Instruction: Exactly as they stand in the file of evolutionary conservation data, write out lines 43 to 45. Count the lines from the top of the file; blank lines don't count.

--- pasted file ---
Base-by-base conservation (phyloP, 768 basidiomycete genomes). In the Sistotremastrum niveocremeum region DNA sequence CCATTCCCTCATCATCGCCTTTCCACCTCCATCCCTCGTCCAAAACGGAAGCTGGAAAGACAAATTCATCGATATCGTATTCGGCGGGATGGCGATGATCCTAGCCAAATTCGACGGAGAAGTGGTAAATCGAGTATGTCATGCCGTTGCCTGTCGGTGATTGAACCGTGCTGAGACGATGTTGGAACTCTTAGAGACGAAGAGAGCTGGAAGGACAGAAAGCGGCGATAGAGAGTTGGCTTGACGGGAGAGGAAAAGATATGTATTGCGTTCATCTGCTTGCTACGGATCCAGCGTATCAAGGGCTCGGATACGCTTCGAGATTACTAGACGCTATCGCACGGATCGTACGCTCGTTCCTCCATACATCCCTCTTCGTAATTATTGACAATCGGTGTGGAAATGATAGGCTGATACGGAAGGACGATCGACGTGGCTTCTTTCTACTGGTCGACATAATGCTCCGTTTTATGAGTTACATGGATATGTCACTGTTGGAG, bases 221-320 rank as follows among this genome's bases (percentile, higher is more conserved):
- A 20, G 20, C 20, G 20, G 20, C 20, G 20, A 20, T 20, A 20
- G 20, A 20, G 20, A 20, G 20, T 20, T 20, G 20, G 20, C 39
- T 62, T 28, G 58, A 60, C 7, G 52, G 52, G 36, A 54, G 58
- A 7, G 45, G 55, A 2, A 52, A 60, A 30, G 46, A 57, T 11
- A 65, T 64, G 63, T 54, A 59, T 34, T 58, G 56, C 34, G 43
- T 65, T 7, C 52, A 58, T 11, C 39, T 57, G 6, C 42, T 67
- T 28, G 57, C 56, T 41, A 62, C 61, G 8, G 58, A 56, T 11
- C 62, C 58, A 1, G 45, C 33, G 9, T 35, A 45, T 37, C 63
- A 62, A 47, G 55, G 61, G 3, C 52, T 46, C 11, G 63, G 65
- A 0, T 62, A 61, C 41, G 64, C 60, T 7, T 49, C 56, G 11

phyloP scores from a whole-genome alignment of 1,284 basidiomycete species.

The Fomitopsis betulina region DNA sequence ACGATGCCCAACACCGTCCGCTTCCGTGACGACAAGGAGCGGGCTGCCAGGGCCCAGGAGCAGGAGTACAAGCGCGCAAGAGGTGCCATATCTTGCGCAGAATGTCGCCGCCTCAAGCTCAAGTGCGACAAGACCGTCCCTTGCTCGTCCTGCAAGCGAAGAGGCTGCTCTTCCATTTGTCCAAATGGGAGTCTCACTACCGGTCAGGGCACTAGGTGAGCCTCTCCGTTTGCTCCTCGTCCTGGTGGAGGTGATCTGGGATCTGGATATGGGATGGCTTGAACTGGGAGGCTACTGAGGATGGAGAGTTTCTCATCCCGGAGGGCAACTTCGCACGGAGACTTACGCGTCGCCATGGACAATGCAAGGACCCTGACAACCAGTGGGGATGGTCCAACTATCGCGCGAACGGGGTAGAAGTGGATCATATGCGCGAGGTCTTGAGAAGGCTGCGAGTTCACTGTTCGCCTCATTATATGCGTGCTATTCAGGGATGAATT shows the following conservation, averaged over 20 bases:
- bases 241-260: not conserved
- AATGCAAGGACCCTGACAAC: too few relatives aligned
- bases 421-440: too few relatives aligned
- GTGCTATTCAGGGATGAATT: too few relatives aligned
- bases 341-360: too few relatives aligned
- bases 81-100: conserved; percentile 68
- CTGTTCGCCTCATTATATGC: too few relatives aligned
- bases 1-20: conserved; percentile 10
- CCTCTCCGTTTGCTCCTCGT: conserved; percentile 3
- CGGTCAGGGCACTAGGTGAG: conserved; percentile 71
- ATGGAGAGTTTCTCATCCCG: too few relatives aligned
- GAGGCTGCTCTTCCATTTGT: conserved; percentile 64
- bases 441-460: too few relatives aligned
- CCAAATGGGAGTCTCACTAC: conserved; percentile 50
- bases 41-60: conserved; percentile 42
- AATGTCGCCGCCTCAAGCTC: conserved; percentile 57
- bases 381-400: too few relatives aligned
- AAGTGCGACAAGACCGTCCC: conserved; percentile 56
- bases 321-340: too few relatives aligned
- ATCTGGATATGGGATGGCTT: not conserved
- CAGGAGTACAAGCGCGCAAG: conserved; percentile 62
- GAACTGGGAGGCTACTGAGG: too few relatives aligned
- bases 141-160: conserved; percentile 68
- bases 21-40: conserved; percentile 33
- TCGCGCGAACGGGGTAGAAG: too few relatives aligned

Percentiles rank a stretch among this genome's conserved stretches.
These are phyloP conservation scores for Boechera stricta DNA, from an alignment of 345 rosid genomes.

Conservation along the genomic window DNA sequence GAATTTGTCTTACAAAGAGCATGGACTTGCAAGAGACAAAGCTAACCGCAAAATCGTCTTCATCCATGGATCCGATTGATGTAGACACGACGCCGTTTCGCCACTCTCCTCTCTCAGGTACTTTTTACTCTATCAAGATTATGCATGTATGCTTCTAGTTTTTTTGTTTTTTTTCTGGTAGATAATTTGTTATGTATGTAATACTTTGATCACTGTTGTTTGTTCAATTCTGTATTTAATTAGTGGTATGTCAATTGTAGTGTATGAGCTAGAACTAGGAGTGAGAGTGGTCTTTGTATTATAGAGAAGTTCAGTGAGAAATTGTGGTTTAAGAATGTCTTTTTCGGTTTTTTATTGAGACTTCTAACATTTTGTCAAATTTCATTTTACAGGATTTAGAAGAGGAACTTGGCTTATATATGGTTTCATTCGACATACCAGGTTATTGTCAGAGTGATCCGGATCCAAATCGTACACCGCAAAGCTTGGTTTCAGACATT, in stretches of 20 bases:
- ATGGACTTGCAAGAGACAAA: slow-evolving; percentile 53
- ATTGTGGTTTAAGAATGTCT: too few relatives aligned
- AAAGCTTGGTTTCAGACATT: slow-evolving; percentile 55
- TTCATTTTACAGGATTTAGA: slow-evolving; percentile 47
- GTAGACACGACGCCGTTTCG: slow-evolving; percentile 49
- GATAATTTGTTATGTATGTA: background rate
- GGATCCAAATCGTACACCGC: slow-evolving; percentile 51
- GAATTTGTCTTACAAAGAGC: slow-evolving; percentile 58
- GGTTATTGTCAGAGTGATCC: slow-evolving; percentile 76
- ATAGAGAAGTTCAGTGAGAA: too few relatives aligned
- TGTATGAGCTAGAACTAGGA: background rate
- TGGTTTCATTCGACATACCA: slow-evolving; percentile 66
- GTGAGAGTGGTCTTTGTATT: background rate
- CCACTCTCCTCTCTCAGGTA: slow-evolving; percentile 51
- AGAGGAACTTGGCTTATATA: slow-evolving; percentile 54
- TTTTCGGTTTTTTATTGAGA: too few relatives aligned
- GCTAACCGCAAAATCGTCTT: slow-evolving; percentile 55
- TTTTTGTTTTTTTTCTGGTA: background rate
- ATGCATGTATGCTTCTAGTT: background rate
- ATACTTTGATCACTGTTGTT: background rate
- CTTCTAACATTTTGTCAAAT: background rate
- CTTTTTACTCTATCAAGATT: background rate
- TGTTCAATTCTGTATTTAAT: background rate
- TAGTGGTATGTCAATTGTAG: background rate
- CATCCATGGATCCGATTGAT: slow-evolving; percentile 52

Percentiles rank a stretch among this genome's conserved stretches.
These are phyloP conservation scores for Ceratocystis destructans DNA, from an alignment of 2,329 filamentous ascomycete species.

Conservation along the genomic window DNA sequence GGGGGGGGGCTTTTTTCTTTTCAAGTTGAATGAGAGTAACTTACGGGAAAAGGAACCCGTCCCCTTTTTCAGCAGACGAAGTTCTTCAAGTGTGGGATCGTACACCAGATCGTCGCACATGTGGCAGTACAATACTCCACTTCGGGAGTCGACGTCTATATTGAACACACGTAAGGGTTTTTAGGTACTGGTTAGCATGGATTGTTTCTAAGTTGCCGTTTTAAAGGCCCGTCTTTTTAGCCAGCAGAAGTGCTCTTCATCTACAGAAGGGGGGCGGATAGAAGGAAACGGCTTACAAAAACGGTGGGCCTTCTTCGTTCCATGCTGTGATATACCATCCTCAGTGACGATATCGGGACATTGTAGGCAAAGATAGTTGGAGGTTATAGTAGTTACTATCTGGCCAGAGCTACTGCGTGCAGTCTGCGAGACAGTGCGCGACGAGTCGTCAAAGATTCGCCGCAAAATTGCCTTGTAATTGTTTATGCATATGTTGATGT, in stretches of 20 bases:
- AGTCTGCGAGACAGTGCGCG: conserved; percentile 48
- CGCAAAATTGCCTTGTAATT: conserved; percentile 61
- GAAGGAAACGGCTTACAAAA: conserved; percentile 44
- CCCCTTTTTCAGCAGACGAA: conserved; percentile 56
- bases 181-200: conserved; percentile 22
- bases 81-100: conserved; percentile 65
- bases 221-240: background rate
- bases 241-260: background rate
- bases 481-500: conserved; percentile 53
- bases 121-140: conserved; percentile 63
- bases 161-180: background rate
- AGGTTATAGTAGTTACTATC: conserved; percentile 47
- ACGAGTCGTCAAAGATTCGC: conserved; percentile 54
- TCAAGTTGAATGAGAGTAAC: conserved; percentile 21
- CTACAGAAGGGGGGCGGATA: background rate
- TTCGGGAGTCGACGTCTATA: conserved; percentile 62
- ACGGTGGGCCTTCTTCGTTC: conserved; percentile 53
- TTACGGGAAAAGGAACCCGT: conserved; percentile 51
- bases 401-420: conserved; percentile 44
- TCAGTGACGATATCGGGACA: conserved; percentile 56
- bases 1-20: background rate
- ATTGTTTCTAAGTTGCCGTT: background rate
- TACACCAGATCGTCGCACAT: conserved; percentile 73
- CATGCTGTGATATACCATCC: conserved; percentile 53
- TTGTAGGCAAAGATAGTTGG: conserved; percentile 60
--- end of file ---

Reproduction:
- ATTGTGGTTTAAGAATGTCT: too few relatives aligned
- AAAGCTTGGTTTCAGACATT: slow-evolving; percentile 55
- TTCATTTTACAGGATTTAGA: slow-evolving; percentile 47